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June 21, 2016 10:00 AM, EDT

Total Transportation President Says Company Will Fight Charges

John Stomps, president of Total Transportation of Mississippi, responded June 21 to the recent indictment of his company in Bryan County, Georgia, in the wake of the April 2015 crash that killed five Georgia Southern University nursing students and injured two others.

Truck driver John Wayne Johnson was charged with five counts of first-degree vehicular homicide and single counts of serious injury by vehicle, reckless driving, failure to exercise due care and following too closely in the accident on Interstate 16/Georgia state Route 404. Additionally, Total Transportation of Mississippi was charged with the same five counts of vehicular homicide and single counts of criminal responsibility of corporations and serious injury by vehicle.

In a statement sent to Transport Topics, Stomps wrote, “An indictment has been issued alleging that Total Transportation is criminally responsible for the actions of its driver in this incident. The company intends to vigorously fight these charges and fully expects any and all criminal charges against the company to be dismissed. Total Transportation has assumed responsibility for the accident and has voluntarily made restitution to the families of all of the young women who died. While the events that occurred are tragic, Total categorically denies that the company engaged in any conduct that could be considered criminal.”

The indictments came less than two months after four of the victims’ families settled wrongful death lawsuits against Total Transportation.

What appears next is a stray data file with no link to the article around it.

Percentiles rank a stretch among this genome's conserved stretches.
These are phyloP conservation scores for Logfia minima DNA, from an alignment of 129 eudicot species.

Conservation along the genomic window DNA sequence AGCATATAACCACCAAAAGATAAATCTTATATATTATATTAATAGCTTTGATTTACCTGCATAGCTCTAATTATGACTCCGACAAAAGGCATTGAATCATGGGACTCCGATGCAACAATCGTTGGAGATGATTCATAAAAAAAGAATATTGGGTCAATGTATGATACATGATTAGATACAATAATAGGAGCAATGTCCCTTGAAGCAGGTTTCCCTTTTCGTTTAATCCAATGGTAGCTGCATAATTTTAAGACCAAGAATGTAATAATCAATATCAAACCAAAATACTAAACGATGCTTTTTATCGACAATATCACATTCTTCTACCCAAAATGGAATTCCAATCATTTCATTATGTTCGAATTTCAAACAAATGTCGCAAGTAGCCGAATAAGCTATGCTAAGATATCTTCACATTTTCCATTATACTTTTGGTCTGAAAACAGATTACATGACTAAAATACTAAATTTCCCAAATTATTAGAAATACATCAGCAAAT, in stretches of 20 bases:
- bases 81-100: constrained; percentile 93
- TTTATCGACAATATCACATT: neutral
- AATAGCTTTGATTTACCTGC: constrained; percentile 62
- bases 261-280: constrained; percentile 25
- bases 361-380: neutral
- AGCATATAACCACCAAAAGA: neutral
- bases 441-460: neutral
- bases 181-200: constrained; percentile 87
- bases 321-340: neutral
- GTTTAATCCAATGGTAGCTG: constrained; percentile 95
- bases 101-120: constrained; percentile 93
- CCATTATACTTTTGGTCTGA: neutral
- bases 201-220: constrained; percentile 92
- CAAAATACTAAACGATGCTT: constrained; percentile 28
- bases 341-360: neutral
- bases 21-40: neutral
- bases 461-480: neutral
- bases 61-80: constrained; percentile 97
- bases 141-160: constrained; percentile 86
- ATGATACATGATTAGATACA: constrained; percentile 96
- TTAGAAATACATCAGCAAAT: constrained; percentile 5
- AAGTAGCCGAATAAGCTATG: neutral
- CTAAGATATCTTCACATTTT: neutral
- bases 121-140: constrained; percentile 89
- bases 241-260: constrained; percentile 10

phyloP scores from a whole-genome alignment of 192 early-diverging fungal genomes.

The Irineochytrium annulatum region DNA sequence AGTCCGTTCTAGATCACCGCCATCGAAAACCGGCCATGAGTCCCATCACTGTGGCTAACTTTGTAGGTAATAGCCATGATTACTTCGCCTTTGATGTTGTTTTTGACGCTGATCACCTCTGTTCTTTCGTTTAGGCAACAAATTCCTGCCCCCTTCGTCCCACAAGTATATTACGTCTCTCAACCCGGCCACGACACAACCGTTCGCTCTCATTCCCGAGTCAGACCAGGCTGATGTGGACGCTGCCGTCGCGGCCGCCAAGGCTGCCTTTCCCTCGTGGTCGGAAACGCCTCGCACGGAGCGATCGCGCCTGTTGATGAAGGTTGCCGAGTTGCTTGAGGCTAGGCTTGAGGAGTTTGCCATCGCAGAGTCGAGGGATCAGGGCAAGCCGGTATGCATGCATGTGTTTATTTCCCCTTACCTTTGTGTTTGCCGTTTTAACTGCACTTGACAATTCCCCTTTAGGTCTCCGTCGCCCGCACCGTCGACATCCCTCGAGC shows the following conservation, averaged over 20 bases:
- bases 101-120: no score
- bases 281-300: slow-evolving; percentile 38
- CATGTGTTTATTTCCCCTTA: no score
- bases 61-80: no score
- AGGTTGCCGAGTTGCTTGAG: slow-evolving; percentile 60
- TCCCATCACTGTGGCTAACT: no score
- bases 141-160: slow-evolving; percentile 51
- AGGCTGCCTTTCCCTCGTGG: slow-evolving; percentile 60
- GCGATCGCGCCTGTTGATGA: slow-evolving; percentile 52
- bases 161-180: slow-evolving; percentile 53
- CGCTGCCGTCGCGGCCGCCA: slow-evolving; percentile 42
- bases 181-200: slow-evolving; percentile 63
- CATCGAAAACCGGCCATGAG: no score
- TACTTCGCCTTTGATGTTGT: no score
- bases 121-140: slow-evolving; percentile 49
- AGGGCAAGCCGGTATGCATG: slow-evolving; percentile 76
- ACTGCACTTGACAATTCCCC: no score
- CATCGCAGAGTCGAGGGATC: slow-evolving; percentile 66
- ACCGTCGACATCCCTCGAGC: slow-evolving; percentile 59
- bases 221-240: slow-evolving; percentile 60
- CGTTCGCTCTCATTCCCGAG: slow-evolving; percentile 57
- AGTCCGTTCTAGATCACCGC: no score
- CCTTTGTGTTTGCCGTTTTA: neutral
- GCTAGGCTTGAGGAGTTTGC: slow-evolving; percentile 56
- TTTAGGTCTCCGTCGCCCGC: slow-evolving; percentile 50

Tom Durden, district attorney for Bryan County, told TT he doesn’t expect any officers of Total Transportation, or its parent company, U.S. Xpress Enterprises, to be found individually responsible.

“Those are generally handled by a fine,” Durden said. “It’s not like sending anybody to jail. It’s basically [saying] that the trucking company had knowledge that [Johnson] had had a rollover back in 2011. The safety director at that time testified that he didn’t understand why the company hired [Johnson].”

Johnson’s attorney, Edward Tolley, didn’t return calls seeking comment.

During his civil deposition Dec. 17, Johnson revealed he had been fired by a previous employer for falling asleep at the wheel as he allegedly did in the 2015 crash that occurred just before 6 a.m. on April 22. Johnson also admitted he was at fault in the fatal accident but denied that he had fallen asleep.

Johnson added he had set the cruise control on his 2012 Peterbilt Model 587 at 68 mph and never heard the truck’s collision warning system that was supposed to beep if he got too close to other vehicles. Johnson, who hadn’t been using drugs or alcohol, said he didn’t recall crashing into the students’ cars.

“This accident was so shocking that it got the D.A.’s attention,” said Mark Tate, the attorney for the family of victim Abbie DeLoach.

Johnson is “not a murderer,” Tate added. “He was a guy doing a job, and he screwed up horrifically.”